Use “time out” effectively

Parents often turn to time out as their “go to” punishment for misbehavior. Time out can be an effective positive discipline technique if used with some simple guidelines.

Time out is one positive discipline technique that parents can use when children choose to act inappropriately. Many parents use this as their first line of defense. However, if time outs are over used or not implemented in a consistent manner, it can become ineffective and lead to more undesirable outcomes. An easy way to think of time out is to think like a reporter and consider the who, what, when, where, why and how.

Time out is appropriate for children over the age of two. For children under two the best form of positive discipline is verbal and physical redirection. For example, if your 18 month old child is jumping on the couch you can pick them up; put them on the floor and say, “The floor is for jumping”. Move them to an appropriate activity or place and tell them exactly what you want them to do.

Time out is a temporary removal from any social interaction for a short period of time because children chose to act inappropriately. A general guideline is that to start with one minute per age.

Time out should be reserved for specific misbehaviors that cannot be ignored. For example, hurting themselves or others, or intentionally destroying things. It should be a part of your family rules, rewards and consequences contract. It helps if children know exactly what the family rules are – what behaviors you expect and what behaviors are not allowed. Rewards for following rules should be abundant and immediate. A reward can be a smile, a hug or an extra story at night. Consequences should be clear and immediate. Think of consequences like a step ladder: first step is a reminder, second step is a warning and the third step is time out.

Time out should be in a boring, safe and well-lit place, but within the view of the parents. Time outs should never be in a closet or basement. If a child is escalating during the time out, they can be moved to their room. If the child chooses to make a mess in their room during time out, then they will need to clean it up once the time out is over.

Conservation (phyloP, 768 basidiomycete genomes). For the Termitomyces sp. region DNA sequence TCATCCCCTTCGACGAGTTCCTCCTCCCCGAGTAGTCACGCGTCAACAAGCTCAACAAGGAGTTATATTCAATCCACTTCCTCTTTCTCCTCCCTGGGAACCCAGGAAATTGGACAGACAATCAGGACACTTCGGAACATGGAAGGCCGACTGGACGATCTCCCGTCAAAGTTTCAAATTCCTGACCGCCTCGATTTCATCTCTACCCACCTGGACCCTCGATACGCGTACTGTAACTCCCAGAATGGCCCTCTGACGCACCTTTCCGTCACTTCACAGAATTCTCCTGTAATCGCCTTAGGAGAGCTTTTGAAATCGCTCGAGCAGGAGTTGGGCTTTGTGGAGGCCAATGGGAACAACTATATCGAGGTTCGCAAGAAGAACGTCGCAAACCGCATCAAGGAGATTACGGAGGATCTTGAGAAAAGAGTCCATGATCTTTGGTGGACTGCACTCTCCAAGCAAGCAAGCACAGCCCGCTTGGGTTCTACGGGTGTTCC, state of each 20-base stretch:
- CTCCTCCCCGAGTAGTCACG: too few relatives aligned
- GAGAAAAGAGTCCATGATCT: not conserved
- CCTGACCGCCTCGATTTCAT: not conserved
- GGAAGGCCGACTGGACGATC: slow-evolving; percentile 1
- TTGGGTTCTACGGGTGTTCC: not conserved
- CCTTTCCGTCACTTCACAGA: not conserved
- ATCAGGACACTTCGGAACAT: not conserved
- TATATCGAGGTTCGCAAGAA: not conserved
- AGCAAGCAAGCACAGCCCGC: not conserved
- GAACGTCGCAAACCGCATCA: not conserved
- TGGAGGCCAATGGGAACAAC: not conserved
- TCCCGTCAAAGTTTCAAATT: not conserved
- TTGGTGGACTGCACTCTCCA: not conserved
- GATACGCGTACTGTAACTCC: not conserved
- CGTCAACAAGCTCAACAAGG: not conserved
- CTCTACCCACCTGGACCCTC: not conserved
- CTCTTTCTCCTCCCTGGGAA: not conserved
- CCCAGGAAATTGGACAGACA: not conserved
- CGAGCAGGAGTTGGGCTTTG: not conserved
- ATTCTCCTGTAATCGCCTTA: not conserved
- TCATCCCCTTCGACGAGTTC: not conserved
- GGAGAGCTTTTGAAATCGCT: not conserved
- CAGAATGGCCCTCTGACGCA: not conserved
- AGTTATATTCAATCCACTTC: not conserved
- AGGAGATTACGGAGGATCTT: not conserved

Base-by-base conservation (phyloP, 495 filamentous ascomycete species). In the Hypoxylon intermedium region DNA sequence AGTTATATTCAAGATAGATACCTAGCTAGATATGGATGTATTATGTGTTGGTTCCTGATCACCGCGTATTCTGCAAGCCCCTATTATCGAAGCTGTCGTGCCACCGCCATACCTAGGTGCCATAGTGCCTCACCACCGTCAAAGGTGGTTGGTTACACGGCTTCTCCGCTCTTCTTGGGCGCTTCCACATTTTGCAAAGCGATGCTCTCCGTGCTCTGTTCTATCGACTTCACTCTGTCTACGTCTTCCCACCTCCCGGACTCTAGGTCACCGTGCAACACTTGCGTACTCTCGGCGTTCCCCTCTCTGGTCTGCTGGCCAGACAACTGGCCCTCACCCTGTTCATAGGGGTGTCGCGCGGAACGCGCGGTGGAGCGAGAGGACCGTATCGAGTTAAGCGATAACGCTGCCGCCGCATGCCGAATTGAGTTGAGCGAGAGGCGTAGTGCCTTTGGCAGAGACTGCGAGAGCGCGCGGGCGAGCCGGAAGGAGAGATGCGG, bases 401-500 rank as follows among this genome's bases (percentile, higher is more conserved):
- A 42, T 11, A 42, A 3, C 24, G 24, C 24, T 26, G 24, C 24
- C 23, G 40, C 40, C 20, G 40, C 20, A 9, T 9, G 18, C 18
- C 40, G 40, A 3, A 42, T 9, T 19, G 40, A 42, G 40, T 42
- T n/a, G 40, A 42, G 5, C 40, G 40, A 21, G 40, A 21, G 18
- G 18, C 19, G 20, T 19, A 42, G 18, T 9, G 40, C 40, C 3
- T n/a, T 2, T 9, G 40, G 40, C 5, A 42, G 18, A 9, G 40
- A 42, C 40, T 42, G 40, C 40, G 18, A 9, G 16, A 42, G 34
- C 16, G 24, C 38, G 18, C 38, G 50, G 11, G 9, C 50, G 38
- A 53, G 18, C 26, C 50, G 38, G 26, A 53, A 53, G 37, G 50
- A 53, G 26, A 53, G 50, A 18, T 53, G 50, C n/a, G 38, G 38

It lets children know that when they choose to misbehave, the consequence will be to sit alone, quietly. It also gives a child an opportunity to take some time to calm down.

The first step is to teach your children about time out when they are not in trouble. “You sit alone; no one talks to you or listens to you.” Be clear about behaviors will get them sent to time out. “You hit your sister; you chose to break a rule.” Show them where time outs will happen. “The time out spot is this chair.” Explain to them why they have time outs. “Time out is for you to calm down and think about better choices.” Let them know how long time out is going to last. For a four-year-old it will be four minutes – however they must be quiet for at least two minutes. Have a timer you can set to keep track of the time. If you start with four minutes, you can add minutes if the child keeps misbehaving in time out. Parents are always in charge of starting and ending the time out.

It is critical for parents to stay calm and ignore the child who is in time out. For time out to be effective, do not get hooked into interacting with the child. Don’t make eye contact. Try reading a magazine or humming a quiet song and remember to take deep breaths. Do not respond to any pleas, questions, bargaining or other verbal drama. If the child refuses to stay in the chair, calmly let them know you are adding a minute of time. If they still refuse to stay in the chair, you can advance to removing a privilege such as no television or no bike riding.

After the child is calm for two minutes they should have the chance to come out of time out and try again to behave. Parents need to praise the first appropriate behavior they see, once time out is over, thus reinforcing what you want them to do. Most importantly, parents must work to let go of their own angry and frustrated feelings once the time out is over. Move beyond the time out to rebuild and repair your relationship. Be patient with your child and yourself.

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